Kees ’t Hart studied Dutch language and literature at Amsterdam University and has been living in The Hague since 2004. He worked as a teacher and as a tutor at the Dutch Open University. Since 2002 he is a full-time writer. Since 1988 he published more than twenty works: novels, poetry, short stories, satirical works, a book of essays. The poetry volume ‘Children learn to read’ was awarded the Ida Gerhardt Prize. Several novels were nominated for the Libris Literature Prize and the AKO Literature Prize. His novel, ‘Hotel Vertigo’ (2012), was on the long list of the Gouden Uil 2013 and the Libris Literature Prize. Moreover he writes reviews and essays on literature in the weekly magazine De Groene Amsterdammer.

Lotte Geeven's practice is observation based and strictly non-intellectual. She strongly believes that a dynamic playful way combined with precise non-hierarchical observation can lead to a deep understanding of places and objects. Within the act of observing an orange fruit, a spatial dimension, the movement of an eyebrow, or the behaviour of a city is of equal importance to her. Geeven's gaze is an anarchistic gaze if you wish; it denies all hierarchy and acknowledges the autonomous authority of things as such.

Lynne van Rhijn works for the RKD - Netherlands Institute for Art History on Dutch art since the 1960s. She published on Marcel van Eeden, Daan van Golden and Jonathan Meese and wrote for De Witte Raaf, De Groene Amsterdammer and Winkler Prins - for Kunstbeeld and Tubelight she was also a (senior) editor. She won the Prize for Young Art Criticism 2010 and curated shows like 'herman de vries: to be'.

Frank Theys is a Belgian philosopher, visual artist and filmmaker. He lives and works in Brussels and Amsterdam. His experimental films, video installations and documentaries have been exhibited in many international venues such as Kunsthalle (Luzern), Haus der Kunst (Munich), CAFA (Beijing), Bozar (Brussels), The Kitchen (NY), Taganka Theater (Moscow), Hermitage (St-Petersburg), Reina Sofia (Madrid), Hara Museum (Tokyo) and acquired for the collections of e.g. the MOMA (New York), SMAK (Ghent), the Museum for the Moving Image (New York) and the Centre National de la Cinématographie (Paris).
He has taught at the film department of LUKA in Brussels and has been a visiting teacher and lecturer at universities, film, art and theatre schools worldwide. Currently he is a researcher at the University of Louvain and teaches at the ArtScience Interfaculty in The Hague and at the LUKA Art Academy in Ghent. He was co-founder of Argos, Centre for New Media in Brussels and co-founder of Dziga, Belgian Union for Media Artists, of which he has been alternatively chairman and secretary.
In his work Theys focuses on the dynamics between art, society and technology. His documentary series Technocalyps was a central piece in several art exhibitions as well as academic congresses. Currently he is writing a book on the influence of science philosophy on art philosophy and developing a documentary film together with Michel Bauwens (P2P Foundation) entitled The Revolution, on the possibility of an economical transition towards a peer-to-peer society.

Michelle Bastian is a Chancellor’s Fellow at the University of Edinburgh. She completed her PhD in Philosophy at the University of New South Wales. Her work focuses on the role of time in practices of inclusion, exclusion and social change. This has included work on a range of social movements including feminism, local food, Transition Towns and alternative economies. She is particularly interested in the possibilities of redesigning time-telling technologies. She has been the lead investigator on a number of AHRC funded projects, including one that looks at the possibility of conducting participatory research with non-humans. Her work has been published in journals such as Time and Society; Theory, Culture and Society; and the Journal of Environmental Philosophy.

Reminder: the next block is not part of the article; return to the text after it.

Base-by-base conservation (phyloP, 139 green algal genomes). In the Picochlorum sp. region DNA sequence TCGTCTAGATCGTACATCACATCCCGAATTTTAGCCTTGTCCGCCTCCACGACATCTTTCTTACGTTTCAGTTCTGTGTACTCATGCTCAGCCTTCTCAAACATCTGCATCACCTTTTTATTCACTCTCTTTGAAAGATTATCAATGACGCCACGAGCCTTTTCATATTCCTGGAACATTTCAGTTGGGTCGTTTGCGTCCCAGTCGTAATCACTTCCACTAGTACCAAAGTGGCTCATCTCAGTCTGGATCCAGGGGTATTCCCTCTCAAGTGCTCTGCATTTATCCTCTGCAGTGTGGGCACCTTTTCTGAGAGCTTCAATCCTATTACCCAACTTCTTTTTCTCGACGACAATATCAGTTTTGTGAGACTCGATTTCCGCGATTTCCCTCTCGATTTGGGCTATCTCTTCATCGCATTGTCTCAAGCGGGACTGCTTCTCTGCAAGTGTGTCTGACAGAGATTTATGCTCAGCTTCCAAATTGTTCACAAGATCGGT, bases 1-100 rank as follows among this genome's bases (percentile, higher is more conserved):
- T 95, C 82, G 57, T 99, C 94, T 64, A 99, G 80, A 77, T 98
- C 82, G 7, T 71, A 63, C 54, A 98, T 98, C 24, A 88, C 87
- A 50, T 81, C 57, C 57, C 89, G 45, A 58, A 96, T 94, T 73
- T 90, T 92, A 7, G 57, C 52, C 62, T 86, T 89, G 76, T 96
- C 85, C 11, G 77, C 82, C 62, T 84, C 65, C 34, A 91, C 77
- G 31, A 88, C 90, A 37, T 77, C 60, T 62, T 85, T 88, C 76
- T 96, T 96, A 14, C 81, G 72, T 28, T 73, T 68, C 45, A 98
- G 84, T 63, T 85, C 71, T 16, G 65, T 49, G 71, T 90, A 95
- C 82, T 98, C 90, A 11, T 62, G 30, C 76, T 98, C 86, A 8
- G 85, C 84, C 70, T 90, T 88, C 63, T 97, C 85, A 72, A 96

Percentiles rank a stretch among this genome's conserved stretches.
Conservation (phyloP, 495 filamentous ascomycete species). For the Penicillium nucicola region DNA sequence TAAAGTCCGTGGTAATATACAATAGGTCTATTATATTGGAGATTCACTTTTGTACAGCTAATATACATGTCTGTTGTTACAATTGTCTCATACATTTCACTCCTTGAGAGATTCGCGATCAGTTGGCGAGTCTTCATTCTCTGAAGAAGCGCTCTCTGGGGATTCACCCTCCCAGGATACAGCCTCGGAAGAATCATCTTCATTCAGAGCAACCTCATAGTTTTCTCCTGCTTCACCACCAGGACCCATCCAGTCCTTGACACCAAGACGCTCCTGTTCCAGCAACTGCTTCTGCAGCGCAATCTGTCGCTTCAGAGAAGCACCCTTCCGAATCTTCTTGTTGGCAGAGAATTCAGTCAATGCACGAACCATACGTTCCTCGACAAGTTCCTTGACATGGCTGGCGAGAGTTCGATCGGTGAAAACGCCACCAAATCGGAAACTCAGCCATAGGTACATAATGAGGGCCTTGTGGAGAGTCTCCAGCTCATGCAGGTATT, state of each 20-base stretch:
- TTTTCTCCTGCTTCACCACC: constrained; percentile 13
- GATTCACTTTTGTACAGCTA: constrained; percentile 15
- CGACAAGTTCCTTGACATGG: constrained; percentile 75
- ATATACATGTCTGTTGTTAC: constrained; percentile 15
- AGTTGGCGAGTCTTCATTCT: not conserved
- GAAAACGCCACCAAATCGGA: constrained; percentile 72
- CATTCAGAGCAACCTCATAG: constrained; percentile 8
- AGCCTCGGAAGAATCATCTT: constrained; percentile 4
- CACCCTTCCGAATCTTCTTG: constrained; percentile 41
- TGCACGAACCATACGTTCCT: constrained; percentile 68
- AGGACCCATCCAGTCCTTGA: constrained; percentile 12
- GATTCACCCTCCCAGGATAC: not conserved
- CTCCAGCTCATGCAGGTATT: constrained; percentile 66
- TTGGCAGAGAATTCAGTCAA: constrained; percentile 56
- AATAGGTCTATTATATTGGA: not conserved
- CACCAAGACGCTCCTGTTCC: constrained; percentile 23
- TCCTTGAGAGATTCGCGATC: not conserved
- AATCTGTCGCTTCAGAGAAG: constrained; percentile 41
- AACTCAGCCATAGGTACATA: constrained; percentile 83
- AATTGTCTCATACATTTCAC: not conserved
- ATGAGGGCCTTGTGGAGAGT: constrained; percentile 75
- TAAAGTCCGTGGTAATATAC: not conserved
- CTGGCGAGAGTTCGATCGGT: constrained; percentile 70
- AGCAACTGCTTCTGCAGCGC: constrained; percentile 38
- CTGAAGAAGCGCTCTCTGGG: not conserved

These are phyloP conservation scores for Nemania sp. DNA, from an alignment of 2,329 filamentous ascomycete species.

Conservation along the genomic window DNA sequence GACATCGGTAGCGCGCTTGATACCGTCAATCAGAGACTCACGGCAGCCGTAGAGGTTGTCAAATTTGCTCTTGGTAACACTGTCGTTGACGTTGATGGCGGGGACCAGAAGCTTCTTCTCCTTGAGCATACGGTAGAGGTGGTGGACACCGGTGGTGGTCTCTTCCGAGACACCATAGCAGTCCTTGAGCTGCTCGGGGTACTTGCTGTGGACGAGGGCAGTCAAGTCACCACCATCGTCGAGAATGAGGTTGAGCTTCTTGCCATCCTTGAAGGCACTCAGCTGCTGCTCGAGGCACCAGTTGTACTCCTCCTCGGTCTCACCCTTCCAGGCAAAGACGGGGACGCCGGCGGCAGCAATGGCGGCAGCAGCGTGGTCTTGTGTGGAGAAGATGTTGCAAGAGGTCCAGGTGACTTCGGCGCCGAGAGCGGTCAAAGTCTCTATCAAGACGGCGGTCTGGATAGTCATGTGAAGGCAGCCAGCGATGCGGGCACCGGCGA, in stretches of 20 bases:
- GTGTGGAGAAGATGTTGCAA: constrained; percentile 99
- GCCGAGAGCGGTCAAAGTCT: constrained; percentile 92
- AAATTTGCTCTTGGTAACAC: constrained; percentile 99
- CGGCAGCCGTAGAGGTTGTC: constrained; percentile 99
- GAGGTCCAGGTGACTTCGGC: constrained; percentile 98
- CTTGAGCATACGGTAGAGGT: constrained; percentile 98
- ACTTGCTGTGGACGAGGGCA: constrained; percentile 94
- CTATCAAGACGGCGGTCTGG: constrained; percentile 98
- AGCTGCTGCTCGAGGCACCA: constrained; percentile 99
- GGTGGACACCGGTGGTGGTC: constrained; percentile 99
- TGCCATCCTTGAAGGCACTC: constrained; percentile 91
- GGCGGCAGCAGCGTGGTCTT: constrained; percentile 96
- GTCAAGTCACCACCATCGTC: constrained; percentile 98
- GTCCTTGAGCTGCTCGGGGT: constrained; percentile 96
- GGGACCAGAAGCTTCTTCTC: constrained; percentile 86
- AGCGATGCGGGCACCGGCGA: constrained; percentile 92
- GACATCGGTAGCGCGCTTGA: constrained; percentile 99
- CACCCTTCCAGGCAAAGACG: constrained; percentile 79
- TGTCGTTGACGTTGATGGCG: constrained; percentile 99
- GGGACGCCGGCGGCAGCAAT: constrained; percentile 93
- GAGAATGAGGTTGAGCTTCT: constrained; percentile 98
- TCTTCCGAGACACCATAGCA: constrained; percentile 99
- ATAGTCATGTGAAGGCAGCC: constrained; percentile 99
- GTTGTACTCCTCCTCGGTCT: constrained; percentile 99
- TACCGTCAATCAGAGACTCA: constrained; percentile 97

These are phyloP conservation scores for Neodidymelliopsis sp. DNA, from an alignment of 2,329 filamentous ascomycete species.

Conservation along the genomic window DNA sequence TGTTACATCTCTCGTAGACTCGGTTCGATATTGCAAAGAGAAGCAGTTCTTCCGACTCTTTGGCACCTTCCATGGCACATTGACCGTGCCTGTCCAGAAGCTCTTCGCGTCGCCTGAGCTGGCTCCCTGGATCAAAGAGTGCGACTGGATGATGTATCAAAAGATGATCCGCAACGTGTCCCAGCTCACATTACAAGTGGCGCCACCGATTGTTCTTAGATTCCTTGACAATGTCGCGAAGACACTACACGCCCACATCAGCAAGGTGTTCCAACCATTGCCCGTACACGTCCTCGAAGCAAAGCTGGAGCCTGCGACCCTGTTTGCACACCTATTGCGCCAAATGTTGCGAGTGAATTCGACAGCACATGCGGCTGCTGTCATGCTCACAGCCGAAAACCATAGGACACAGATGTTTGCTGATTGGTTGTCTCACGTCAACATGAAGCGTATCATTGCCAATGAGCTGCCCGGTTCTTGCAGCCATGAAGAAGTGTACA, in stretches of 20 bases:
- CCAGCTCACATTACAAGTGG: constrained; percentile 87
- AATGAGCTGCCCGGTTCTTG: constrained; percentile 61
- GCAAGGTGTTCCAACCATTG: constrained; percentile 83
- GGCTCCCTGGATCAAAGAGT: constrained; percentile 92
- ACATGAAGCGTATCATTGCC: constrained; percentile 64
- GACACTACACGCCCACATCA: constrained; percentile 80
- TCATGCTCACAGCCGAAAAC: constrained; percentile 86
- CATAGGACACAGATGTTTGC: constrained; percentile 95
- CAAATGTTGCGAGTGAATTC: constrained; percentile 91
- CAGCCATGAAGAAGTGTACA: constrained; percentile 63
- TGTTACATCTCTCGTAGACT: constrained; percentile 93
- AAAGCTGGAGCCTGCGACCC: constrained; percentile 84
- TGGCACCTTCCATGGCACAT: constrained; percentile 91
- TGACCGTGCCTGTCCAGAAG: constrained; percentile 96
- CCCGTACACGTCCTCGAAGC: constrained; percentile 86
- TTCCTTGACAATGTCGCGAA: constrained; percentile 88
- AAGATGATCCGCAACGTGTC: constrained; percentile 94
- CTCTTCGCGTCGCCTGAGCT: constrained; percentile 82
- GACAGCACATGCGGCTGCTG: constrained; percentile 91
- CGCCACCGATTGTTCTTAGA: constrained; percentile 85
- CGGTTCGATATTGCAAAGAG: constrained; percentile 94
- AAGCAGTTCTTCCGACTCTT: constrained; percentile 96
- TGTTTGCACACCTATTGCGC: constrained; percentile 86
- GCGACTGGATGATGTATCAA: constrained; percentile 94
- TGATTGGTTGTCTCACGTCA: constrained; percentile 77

Patrick Bernatchez has displayed his works in solo exhibitions in galleries and museums such as: l’UQAM Montreal (2011), Künstlerhauss Bethanien, Germany (2010), Galerie Bertrand Grimont, France (2009), West, the Netherlands (2009), Artists Space, USA (2009), Montreal’s Centre des arts actuels Skol (2008), Galerie B-312 (2004) and Centre d’art et de diffusion, Clark (2002). In addition, he has exhibited his works in various group performances in Canada, Europe, and Australia, such as at: Mass MoCA, USA (2012), Musée national des beaux-arts du Québec (2010, 2008), Musée d’art contemporain de Montréal (2010, 2008), Carriageworks, Sydney (2010), Rencontres Internationales Paris/Berlin/Madrid, New Cinema and Contemporary Art (2009, 2008) and de Pancevo Biennale of Visual Arts, Serbia (in collaboration with Gennaro De Pasquale, 2004). His work forms part of various private collections and museum collections such as in Québec and Montréal.

Roos van Put is an art historian specialising in modern and contemporary art. She has a history with art and dance criticism, and has written several books on contemporary art and dance. She works for the Arts Council as visual and performing arts adviser (since 2013) and is chairman of committees at the Mondriaan Fund (since 2012). She was an editor for the magazine Kunstbeeld (2008-2013) and in this capacity, she developed a multimedia platform including an app with daily art news, reviews and interviews. Roos van Put is regularly invited on art jury and art commissions panels. A random selection include: TENT Academy Award (2010), Wolvecamp Prize (2010), Ouborg Prize (2013), MK Award (2012), ING Young Talent Award (2013). She is a member of the fashion department from the Royal Academy of Art in The Hague (2013). She also acts as an external expert of final examinations (eg. Minerva Academy, 2013). Additionally Roos van Put has a long history as a board member of several cultural institutions. She still operates in this capacity including If I Can not Dance, I Do not Want To Be Part Of Your Revolution (since September 2013). She is also artistic advisor for foundations (including Young in Prison, YiP) who organise auctions for charity.